Physics Department


Welcome to Millersville University's Physics Department

Millersville University has consistently ranked high among undergraduate institutions in the country in the number of enrolled physics majors. This enables the university to offer an exceptionally wide variety of upper level and special topics courses. Furthermore, all physics lectures, recitations and laboratories are taught by experienced faculty, all of whom hold Ph.D. degrees. Physics majors at Millersville are each assigned an advisor within the department who advises them on course work, research projects, graduate school selection and careers.

The Roddy Science Center houses physics classrooms, laboratories, a departmental library, machine shop equipment, and microcomputers. Majors have access to the departmental library and computers. The department's well-equipped laboratories include separate rooms for optics, electronics and applied physics. They support teaching laboratories for introductory, intermediate and advanced work. In the student project area we have a small machine shop with lathe, drill press, break, end mill, and several saws. Our facilities provide students with large range of equipment, tools, and materials. Recent acquisitions include a high speed camera and two 10" telescopes with a CCD camera. We strongly support undergraduate research and work to provide students with everything they may need for their projects.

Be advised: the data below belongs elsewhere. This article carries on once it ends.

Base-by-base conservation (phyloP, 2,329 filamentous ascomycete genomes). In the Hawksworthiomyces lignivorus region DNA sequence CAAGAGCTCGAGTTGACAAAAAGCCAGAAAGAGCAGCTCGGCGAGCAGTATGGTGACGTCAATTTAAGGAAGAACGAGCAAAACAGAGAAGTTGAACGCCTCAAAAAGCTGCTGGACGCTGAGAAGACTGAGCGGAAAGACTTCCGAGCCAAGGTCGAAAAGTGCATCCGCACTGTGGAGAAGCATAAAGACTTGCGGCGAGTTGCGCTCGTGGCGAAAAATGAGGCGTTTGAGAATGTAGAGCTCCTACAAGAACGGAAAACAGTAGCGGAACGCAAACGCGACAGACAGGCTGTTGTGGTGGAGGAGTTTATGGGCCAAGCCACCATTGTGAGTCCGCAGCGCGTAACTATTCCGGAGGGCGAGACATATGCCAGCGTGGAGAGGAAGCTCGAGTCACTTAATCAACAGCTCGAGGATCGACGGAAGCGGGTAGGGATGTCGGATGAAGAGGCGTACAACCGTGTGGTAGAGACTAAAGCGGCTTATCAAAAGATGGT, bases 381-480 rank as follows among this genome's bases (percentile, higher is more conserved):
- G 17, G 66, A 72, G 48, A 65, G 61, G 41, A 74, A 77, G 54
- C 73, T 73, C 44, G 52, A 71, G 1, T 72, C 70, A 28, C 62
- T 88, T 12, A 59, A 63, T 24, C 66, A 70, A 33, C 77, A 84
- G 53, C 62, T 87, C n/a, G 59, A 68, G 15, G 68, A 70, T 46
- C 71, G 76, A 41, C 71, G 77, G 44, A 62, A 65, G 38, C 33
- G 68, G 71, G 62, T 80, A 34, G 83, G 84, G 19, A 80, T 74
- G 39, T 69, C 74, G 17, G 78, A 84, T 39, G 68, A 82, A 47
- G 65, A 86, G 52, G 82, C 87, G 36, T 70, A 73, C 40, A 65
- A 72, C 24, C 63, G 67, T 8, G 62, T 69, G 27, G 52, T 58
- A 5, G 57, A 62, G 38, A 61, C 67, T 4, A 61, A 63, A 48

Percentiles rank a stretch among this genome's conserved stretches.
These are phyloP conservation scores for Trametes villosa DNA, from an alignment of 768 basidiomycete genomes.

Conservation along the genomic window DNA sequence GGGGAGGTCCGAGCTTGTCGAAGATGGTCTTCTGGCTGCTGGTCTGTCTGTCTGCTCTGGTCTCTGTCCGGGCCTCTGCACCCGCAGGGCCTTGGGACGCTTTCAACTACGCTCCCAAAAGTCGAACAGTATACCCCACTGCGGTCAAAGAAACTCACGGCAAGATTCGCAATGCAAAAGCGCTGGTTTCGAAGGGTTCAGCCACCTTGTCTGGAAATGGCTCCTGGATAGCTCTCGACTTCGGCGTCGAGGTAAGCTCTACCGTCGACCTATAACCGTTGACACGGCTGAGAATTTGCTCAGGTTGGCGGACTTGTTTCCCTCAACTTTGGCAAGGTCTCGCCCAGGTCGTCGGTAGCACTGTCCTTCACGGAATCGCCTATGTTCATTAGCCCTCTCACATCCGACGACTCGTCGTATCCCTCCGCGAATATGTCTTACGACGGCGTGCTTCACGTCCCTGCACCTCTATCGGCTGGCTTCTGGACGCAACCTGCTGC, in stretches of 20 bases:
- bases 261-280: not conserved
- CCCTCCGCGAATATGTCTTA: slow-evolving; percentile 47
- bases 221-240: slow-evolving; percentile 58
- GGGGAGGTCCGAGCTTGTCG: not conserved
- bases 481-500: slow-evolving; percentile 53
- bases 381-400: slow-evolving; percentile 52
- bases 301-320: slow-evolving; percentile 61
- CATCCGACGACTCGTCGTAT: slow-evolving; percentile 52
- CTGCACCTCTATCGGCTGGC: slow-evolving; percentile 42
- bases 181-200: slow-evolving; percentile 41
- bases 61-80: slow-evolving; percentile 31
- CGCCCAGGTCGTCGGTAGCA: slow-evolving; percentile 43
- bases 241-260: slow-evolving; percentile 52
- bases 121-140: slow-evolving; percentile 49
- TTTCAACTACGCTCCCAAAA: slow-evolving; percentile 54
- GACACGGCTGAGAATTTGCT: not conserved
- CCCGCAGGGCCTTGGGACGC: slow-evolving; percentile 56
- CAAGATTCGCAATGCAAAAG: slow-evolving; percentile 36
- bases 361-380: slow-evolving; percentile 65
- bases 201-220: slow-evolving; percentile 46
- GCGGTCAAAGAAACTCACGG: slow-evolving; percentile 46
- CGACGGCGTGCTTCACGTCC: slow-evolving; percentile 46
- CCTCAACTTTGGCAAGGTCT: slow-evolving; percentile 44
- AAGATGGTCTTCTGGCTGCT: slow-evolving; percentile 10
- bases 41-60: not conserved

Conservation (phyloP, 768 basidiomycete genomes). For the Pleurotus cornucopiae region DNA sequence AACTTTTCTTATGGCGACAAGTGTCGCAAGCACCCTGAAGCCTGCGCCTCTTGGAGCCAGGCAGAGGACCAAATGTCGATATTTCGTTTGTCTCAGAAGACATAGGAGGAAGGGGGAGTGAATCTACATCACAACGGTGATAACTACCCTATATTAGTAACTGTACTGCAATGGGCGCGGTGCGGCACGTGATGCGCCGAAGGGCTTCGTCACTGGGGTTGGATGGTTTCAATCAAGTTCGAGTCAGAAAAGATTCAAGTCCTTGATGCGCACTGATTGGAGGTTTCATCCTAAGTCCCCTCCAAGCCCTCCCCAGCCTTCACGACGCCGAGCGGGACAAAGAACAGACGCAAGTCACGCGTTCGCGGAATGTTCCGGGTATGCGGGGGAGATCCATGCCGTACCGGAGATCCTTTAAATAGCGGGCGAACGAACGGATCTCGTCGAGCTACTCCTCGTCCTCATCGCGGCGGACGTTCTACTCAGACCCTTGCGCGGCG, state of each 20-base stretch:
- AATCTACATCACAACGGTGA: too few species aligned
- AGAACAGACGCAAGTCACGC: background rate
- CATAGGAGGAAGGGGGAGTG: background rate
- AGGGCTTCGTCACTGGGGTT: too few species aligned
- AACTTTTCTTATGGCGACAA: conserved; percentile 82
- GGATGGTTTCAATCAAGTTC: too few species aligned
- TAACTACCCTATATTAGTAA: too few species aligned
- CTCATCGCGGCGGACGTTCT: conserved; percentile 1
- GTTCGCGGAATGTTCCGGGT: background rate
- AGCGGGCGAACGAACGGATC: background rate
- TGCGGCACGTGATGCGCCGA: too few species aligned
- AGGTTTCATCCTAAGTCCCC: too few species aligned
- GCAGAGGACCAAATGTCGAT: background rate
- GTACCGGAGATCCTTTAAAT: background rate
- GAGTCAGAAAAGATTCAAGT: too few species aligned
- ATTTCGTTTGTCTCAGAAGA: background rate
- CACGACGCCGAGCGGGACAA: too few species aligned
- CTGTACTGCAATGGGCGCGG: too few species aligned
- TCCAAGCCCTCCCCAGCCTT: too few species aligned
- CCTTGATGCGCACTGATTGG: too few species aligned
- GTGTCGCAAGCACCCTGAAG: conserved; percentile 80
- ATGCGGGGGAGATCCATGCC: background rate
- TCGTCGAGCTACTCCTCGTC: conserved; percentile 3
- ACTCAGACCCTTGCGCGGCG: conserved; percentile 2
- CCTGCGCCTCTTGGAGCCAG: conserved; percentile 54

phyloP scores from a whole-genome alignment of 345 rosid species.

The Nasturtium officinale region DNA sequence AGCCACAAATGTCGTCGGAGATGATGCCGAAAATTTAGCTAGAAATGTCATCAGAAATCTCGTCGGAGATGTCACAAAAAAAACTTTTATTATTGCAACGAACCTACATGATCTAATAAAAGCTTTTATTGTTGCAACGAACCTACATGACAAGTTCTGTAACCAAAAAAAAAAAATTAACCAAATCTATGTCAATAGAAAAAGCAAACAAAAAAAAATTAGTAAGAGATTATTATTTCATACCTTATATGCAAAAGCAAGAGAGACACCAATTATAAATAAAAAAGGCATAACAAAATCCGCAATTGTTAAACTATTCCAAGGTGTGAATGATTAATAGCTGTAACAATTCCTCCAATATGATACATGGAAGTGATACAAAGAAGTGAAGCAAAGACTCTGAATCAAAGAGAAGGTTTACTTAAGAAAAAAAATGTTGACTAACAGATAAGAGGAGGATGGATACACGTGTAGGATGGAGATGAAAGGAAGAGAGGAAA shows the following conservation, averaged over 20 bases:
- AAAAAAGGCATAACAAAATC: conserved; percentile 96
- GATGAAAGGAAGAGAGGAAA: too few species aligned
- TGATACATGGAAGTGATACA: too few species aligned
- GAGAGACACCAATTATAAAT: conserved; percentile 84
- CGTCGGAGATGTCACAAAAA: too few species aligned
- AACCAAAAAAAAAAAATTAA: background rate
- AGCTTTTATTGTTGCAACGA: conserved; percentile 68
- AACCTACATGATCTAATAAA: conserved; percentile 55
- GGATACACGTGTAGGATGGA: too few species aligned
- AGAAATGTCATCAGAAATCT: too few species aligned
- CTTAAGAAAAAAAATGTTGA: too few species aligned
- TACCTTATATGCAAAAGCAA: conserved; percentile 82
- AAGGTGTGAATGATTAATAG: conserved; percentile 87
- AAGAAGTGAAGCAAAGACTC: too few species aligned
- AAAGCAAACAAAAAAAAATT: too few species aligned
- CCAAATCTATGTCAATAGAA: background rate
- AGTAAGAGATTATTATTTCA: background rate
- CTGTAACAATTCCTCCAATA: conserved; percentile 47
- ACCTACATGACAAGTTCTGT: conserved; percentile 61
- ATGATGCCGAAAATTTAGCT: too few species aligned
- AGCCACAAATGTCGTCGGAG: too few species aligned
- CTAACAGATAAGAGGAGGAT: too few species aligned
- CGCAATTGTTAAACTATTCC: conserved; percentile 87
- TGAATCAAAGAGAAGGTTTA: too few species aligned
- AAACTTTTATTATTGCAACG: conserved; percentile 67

Please follow the links on the left to learn more about the physics program at Millersville University. You can examine our course work, see what seminar research projects our past students have performed, try out the Experiment of the Month (and see an archive of over 100 past experiments), learn about our faculty, and see what our alumni have to say about the value of a physics degree from Millersville.





For More Information: Click Here



Experiments of the Month

How can we study gravity if things fall too quickly? Over 400 hundred years ago Galileo realized that an inclined plane can slow the motion down so we can observe the acceleration clearly. This classic experiment demonstrates HOW object fall, but the WHY would have to wait for century until Newton came along.

View this page for past labs of the month, including our Foucault Pendulum.

Experiment Of The Month

View past labs experiments.

View Experiment of the Month Archives